Wednesday, April 28, 2010

Superstition and Rules Book

There we were almost at the end of three days of Match Racing at the BUSA Championships and my fellow Umpire says "Isn't it nice to have an event where there is no damage and everyone looks after the boats"

We should have known better - it wasn't 60 seconds later that we get a massive T-Bone. The port tack boat was so far embedded into the side of the starboard tack boat that it could not come upright. Then, having sorted that out, the boat that made the hole runs aground on the way back to the club and has to be towed off the putty.

Don't tell me that it was just co-incidence.

Having to pay attention to the Racing Rules of Sailing I recently purchased a copy of Trevor Lewis's new book on the subject. My apologies in advance for anyone whose boat is called "Dafodill" or "Iris" if they end up in a protest hearing with me.

That aside it is a wonderful reference book with UK, US and Canadian appeals quoted in abundance. Though checking the footnotes mean that the reading is somewhat interrupted and I am not sure that I agree with some of the personal opinions expressed

It might get me sufficiently inspired to look again at how the rules have developed over the years and the way that culture influences the way we interpret them. There are some major differences between the US and UK which are touched upon in the book.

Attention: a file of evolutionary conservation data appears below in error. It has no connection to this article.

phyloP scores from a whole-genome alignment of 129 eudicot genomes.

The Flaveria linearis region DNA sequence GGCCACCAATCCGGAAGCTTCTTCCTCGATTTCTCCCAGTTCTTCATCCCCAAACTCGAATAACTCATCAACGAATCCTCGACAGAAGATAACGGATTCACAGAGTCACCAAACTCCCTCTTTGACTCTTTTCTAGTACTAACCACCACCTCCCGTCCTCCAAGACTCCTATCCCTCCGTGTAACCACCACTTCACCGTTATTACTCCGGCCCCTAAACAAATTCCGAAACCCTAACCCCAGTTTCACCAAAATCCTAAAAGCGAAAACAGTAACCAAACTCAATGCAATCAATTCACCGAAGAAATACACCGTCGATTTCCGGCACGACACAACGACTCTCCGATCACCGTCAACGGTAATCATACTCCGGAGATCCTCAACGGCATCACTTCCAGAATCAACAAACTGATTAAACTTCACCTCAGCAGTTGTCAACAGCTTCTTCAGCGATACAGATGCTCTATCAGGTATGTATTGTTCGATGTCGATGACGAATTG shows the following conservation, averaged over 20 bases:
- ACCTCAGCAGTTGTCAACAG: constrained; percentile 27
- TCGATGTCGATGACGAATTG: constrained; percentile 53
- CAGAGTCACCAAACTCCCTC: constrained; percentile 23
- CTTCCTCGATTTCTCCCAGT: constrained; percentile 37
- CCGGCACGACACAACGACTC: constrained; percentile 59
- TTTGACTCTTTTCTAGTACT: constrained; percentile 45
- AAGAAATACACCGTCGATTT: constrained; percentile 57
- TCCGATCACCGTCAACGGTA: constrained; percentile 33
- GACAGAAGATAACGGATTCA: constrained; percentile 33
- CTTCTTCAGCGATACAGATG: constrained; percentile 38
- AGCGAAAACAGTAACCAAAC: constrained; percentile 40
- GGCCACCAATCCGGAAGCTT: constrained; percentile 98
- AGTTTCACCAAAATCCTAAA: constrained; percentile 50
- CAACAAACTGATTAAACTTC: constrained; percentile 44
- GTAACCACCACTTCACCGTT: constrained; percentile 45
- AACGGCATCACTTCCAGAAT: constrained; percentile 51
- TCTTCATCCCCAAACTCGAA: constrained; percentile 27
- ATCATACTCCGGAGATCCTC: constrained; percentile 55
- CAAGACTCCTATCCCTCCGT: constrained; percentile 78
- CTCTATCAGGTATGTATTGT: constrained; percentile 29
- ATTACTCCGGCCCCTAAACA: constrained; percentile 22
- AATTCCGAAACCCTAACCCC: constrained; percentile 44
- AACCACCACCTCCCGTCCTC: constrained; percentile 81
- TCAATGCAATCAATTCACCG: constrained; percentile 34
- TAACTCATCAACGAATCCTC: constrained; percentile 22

Saturday, April 10, 2010

BUSA Finals @ Chew

Rant against the two flag system!

Don't know why we used it, but I felt really bad for Oxford, as I missed at least two calls with them, as I was watching another boat and waiting for them to fly a yellow flag - when there was another critical incident near the finish - which I missed!

Then there were other Umpires saying we had to green a lot of incidents because competitors have gone straight to a yellow. If we didn't see the red (assuming that it might have been displayed) then we have to green as the procedure has not been properly followed. There were a couple of reds shown that were delibertately notfollowed by a yellow - fair enough if you don't want to risk it but for the system to work we need enough umpires on the match to be watching that boat and the others for further incidents. With limited umpiring the two flag system ties you up for too long. Then there is the issue of do all the competitors realise what they should do - the perpetual briefing point is that flags are not clearly displayed.

Talking of flags not clearly displayed there were quite a few breakdowns where there was no red flag displayed. Hard on the boat that tried to fix their main halyard by capsizing the boat - very seamanlike - but they forgot to wave the flag before getting on with fixing things and so couldn't be given redress.
Sometimes we are just so hard on the poor competitors.

Oxford came up with a nice move of going after a boat on another leg of the course - infringing rule 23. There seemed to be a consensus that if it did change the race they would get a black flag and it would be treated as a "professional foul". This one is going to be interesting.